In Which He Resembles a Broken Clock .. in Space

As you have probably figured out by now, I’m not a big fan of President Trump. I could easily list the reasons, but there is insufficient space in this post. But the President is like a broken clock, which does tell the right time occasionally. His recent “space force” proposal is almost one of those times, and doesn’t deserve the beatings that comedians are giving it. They are portraying the notion like Star Fleet, imaging battles in space and fights against space aliens. But that’s not what he is proposing.

This Vox article explains things very well. Think about how our military is structured. Originally, there was the Army and the Navy. Then battles began to be fought by naval groups on the ground, and a new organization was spun off: the Marine Corps. Aircraft were developed, and originally they were managed within the Army. But the segment grew to a point where it was working with Army, Navy, and Marines, and needed to be its own service. In 1947 (IIRC), the Air Force was spun off as its own service.

Now consider space. Our national dependence on space has grown: from GPS services to communications to imagery, it is vital to warfighting and defense. Space is primarily run by the Air Force, through the Space and Missile Command. SMC acquires space assets (satellites, launch systems, ground support) and provides the military and civilian support to operate these systems. There are also Army and Navy Space systems, and groups from other services that use space assets. Space is an increasingly contested area, both from commercial use, as well as other nations either putting assets in orbit, or attempting to attack or impede assets in orbit.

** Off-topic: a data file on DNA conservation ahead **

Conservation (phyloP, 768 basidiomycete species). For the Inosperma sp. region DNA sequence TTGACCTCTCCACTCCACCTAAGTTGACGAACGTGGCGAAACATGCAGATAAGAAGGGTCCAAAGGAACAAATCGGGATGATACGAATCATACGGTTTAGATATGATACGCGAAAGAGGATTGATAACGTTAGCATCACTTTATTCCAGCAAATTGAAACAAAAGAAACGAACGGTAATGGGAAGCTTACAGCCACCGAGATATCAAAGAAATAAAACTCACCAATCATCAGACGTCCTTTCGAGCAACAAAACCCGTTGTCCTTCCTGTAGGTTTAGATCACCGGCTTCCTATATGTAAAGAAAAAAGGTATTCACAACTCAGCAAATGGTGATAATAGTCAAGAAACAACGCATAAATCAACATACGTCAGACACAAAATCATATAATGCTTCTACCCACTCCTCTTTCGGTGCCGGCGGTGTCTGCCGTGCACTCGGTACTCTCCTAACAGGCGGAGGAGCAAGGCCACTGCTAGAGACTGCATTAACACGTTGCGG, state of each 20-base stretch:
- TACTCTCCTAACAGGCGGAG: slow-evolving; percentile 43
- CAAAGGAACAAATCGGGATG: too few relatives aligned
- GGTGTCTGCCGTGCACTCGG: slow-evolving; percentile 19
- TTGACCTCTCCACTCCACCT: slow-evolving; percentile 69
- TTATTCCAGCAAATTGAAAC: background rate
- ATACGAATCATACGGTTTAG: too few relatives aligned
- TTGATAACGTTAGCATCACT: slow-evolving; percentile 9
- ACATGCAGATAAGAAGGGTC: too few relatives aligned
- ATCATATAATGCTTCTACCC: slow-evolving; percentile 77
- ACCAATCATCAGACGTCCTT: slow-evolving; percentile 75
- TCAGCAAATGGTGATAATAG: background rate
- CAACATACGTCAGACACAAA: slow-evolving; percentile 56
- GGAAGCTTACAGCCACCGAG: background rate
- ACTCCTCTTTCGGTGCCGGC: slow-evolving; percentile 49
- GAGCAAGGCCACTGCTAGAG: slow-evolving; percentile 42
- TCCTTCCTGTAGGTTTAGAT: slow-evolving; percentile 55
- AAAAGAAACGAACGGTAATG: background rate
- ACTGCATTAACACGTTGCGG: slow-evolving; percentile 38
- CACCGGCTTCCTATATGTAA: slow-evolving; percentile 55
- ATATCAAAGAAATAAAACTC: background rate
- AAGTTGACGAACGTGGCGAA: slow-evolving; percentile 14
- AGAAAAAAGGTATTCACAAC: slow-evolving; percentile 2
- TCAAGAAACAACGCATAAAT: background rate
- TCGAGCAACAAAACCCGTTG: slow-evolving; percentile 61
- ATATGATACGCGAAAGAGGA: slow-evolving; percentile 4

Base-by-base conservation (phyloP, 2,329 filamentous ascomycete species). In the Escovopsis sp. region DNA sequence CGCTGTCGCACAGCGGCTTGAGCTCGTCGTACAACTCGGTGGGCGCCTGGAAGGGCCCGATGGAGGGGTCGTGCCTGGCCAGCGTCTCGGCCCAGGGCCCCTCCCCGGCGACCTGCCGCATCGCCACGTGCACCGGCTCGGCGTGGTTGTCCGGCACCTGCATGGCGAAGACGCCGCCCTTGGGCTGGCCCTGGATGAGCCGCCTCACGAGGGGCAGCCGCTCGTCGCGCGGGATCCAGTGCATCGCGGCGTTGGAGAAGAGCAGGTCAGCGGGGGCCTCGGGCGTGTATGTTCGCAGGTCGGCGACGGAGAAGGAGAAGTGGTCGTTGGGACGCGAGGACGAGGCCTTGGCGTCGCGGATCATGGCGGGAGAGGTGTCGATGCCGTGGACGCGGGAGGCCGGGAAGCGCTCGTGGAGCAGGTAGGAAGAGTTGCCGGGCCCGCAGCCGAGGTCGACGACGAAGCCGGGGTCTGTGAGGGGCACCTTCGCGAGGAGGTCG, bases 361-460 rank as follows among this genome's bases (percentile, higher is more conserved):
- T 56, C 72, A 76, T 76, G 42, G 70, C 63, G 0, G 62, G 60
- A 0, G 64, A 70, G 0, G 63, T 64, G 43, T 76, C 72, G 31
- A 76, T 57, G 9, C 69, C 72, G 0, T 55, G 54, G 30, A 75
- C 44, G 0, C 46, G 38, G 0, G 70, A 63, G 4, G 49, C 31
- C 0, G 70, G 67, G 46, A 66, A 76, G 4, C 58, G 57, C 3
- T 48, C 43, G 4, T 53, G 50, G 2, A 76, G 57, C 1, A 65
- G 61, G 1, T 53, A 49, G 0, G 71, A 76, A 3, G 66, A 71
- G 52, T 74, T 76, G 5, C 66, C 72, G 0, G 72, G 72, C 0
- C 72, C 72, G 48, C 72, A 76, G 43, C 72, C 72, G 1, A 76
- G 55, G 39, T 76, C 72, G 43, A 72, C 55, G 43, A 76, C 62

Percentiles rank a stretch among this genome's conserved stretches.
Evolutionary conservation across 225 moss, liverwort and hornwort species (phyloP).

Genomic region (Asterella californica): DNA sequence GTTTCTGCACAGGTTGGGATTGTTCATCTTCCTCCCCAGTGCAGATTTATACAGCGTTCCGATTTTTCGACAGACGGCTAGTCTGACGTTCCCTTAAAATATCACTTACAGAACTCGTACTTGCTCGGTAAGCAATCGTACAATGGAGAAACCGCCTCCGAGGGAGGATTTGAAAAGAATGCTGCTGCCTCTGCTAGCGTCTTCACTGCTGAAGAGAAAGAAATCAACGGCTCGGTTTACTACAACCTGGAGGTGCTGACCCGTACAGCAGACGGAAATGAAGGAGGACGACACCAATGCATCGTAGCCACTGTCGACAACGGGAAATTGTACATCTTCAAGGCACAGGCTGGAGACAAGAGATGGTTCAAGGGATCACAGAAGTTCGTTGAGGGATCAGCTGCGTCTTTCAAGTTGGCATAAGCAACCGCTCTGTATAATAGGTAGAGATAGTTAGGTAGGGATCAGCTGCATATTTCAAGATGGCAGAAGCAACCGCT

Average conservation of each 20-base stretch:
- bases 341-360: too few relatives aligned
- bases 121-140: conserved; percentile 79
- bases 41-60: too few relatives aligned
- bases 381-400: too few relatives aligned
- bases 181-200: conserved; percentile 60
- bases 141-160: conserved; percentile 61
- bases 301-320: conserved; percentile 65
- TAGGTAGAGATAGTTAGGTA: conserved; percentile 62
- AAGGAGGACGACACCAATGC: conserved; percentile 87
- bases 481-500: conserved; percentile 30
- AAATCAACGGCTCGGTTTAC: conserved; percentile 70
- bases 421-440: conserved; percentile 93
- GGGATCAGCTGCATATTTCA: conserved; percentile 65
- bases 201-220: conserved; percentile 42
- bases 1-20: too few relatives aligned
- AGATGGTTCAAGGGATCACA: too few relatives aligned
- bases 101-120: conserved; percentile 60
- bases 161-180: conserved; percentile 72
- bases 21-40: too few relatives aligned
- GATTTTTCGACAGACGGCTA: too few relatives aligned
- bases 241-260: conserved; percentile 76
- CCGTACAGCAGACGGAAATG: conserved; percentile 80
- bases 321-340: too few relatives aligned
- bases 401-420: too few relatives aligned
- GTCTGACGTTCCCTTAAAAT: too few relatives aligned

Trump’s call recognizes that. What he is suggesting is a new service, either at the Department level … or more likely analogous to the Marine Corps within the Department of the Navy. This would give increased visibility to Space and Space assets, especially as the Air Force has to balance funding between aircraft and spacecraft. On the surface, the idea makes sense. When you look at it closer, it doesn’t — not because Space isn’t important, but because Space isn’t yet at the point where it requires a duplicative bureaucracy and all the extra costs and paperwork that would come with an additional corps or service. As with the Cyber battlespace, it can be addressed best at the Command level, utilizing structures currently existing within the USAF and other national security agencies.

[ETA: My friend Miriam, over on FB, commented with a good explanation of some of the problems that exist currently, that a proposal such as this might address: “The problem is that the Air Force is doing a terrible job of meeting the space-related needs of warfighters. We have satellites on orbit for decades before warfighters can use some of their capabilities. And that is largely because the AF won’t fund capabilities that are needed primarily by the Army (GPS M-code) or Navy (comm on the move, various weather capabilities).” Having an organization that can focus funding specifically on space, and can better balance the needs of the entire user base, is beneficial. The question is what is the right way to do this without overburdening the bureaucracy, which can mushroom quickly in the military.]

So, in short, not as silly an idea as it seems on the surface, but one we don’t really need yet. Even a stopped clock tells the right time twice a day.

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